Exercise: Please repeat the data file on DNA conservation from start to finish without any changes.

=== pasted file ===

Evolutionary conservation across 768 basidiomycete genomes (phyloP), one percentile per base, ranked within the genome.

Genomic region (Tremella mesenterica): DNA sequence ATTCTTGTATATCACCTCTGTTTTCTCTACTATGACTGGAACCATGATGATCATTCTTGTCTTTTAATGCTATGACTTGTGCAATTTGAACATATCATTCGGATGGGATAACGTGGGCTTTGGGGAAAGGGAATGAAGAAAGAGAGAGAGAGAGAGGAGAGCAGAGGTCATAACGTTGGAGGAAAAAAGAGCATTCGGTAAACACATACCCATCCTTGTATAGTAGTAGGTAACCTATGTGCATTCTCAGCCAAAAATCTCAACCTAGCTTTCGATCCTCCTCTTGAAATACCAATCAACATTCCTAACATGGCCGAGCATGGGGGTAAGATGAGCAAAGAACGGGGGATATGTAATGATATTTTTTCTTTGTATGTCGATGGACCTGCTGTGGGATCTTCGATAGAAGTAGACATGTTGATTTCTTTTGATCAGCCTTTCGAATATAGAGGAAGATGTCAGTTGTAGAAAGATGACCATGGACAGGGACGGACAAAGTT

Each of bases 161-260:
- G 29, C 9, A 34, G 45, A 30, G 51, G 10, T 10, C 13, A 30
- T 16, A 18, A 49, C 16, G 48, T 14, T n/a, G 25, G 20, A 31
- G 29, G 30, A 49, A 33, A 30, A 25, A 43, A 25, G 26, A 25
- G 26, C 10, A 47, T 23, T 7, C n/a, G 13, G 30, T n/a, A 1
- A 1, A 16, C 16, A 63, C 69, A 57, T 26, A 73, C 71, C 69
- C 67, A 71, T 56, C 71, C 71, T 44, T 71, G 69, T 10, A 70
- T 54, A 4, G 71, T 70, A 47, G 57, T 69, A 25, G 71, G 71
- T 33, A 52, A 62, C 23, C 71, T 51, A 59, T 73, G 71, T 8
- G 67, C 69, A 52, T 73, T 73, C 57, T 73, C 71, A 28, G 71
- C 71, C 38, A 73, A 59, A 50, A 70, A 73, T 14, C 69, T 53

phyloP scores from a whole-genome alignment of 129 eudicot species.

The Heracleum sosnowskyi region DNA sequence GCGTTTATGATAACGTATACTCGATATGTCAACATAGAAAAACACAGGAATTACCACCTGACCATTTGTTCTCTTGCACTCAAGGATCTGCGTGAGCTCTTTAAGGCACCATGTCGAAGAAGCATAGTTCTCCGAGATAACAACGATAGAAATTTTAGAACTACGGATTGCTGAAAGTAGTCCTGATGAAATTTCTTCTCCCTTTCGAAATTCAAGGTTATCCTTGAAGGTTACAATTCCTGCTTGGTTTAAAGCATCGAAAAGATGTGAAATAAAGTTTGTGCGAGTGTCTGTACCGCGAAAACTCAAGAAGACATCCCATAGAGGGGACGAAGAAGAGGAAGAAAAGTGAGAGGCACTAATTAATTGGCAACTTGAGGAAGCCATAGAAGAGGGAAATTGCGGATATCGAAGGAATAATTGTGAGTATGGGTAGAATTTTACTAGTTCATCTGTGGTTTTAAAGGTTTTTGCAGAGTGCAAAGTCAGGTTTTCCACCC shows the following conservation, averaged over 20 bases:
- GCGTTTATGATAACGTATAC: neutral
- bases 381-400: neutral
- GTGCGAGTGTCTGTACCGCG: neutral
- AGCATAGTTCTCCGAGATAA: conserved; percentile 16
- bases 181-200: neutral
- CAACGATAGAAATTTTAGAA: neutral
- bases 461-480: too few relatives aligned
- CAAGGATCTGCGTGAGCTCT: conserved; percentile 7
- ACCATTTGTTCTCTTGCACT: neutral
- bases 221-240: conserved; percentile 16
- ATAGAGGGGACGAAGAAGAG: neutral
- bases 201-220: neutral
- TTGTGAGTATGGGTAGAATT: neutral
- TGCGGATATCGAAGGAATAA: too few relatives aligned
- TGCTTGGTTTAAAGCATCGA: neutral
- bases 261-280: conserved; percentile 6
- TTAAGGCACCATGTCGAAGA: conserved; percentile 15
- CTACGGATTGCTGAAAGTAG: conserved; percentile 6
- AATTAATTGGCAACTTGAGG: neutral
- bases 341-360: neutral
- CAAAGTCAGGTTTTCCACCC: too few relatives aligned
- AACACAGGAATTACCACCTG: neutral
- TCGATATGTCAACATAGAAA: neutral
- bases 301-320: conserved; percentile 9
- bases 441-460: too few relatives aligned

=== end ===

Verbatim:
Evolutionary conservation across 768 basidiomycete genomes (phyloP), one percentile per base, ranked within the genome.

Genomic region (Tremella mesenterica): DNA sequence ATTCTTGTATATCACCTCTGTTTTCTCTACTATGACTGGAACCATGATGATCATTCTTGTCTTTTAATGCTATGACTTGTGCAATTTGAACATATCATTCGGATGGGATAACGTGGGCTTTGGGGAAAGGGAATGAAGAAAGAGAGAGAGAGAGAGGAGAGCAGAGGTCATAACGTTGGAGGAAAAAAGAGCATTCGGTAAACACATACCCATCCTTGTATAGTAGTAGGTAACCTATGTGCATTCTCAGCCAAAAATCTCAACCTAGCTTTCGATCCTCCTCTTGAAATACCAATCAACATTCCTAACATGGCCGAGCATGGGGGTAAGATGAGCAAAGAACGGGGGATATGTAATGATATTTTTTCTTTGTATGTCGATGGACCTGCTGTGGGATCTTCGATAGAAGTAGACATGTTGATTTCTTTTGATCAGCCTTTCGAATATAGAGGAAGATGTCAGTTGTAGAAAGATGACCATGGACAGGGACGGACAAAGTT

Each of bases 161-260:
- G 29, C 9, A 34, G 45, A 30, G 51, G 10, T 10, C 13, A 30
- T 16, A 18, A 49, C 16, G 48, T 14, T n/a, G 25, G 20, A 31
- G 29, G 30, A 49, A 33, A 30, A 25, A 43, A 25, G 26, A 25
- G 26, C 10, A 47, T 23, T 7, C n/a, G 13, G 30, T n/a, A 1
- A 1, A 16, C 16, A 63, C 69, A 57, T 26, A 73, C 71, C 69
- C 67, A 71, T 56, C 71, C 71, T 44, T 71, G 69, T 10, A 70
- T 54, A 4, G 71, T 70, A 47, G 57, T 69, A 25, G 71, G 71
- T 33, A 52, A 62, C 23, C 71, T 51, A 59, T 73, G 71, T 8
- G 67, C 69, A 52, T 73, T 73, C 57, T 73, C 71, A 28, G 71
- C 71, C 38, A 73, A 59, A 50, A 70, A 73, T 14, C 69, T 53

phyloP scores from a whole-genome alignment of 129 eudicot species.

The Heracleum sosnowskyi region DNA sequence GCGTTTATGATAACGTATACTCGATATGTCAACATAGAAAAACACAGGAATTACCACCTGACCATTTGTTCTCTTGCACTCAAGGATCTGCGTGAGCTCTTTAAGGCACCATGTCGAAGAAGCATAGTTCTCCGAGATAACAACGATAGAAATTTTAGAACTACGGATTGCTGAAAGTAGTCCTGATGAAATTTCTTCTCCCTTTCGAAATTCAAGGTTATCCTTGAAGGTTACAATTCCTGCTTGGTTTAAAGCATCGAAAAGATGTGAAATAAAGTTTGTGCGAGTGTCTGTACCGCGAAAACTCAAGAAGACATCCCATAGAGGGGACGAAGAAGAGGAAGAAAAGTGAGAGGCACTAATTAATTGGCAACTTGAGGAAGCCATAGAAGAGGGAAATTGCGGATATCGAAGGAATAATTGTGAGTATGGGTAGAATTTTACTAGTTCATCTGTGGTTTTAAAGGTTTTTGCAGAGTGCAAAGTCAGGTTTTCCACCC shows the following conservation, averaged over 20 bases:
- GCGTTTATGATAACGTATAC: neutral
- bases 381-400: neutral
- GTGCGAGTGTCTGTACCGCG: neutral
- AGCATAGTTCTCCGAGATAA: conserved; percentile 16
- bases 181-200: neutral
- CAACGATAGAAATTTTAGAA: neutral
- bases 461-480: too few relatives aligned
- CAAGGATCTGCGTGAGCTCT: conserved; percentile 7
- ACCATTTGTTCTCTTGCACT: neutral
- bases 221-240: conserved; percentile 16
- ATAGAGGGGACGAAGAAGAG: neutral
- bases 201-220: neutral
- TTGTGAGTATGGGTAGAATT: neutral
- TGCGGATATCGAAGGAATAA: too few relatives aligned
- TGCTTGGTTTAAAGCATCGA: neutral
- bases 261-280: conserved; percentile 6
- TTAAGGCACCATGTCGAAGA: conserved; percentile 15
- CTACGGATTGCTGAAAGTAG: conserved; percentile 6
- AATTAATTGGCAACTTGAGG: neutral
- bases 341-360: neutral
- CAAAGTCAGGTTTTCCACCC: too few relatives aligned
- AACACAGGAATTACCACCTG: neutral
- TCGATATGTCAACATAGAAA: neutral
- bases 301-320: conserved; percentile 9
- bases 441-460: too few relatives aligned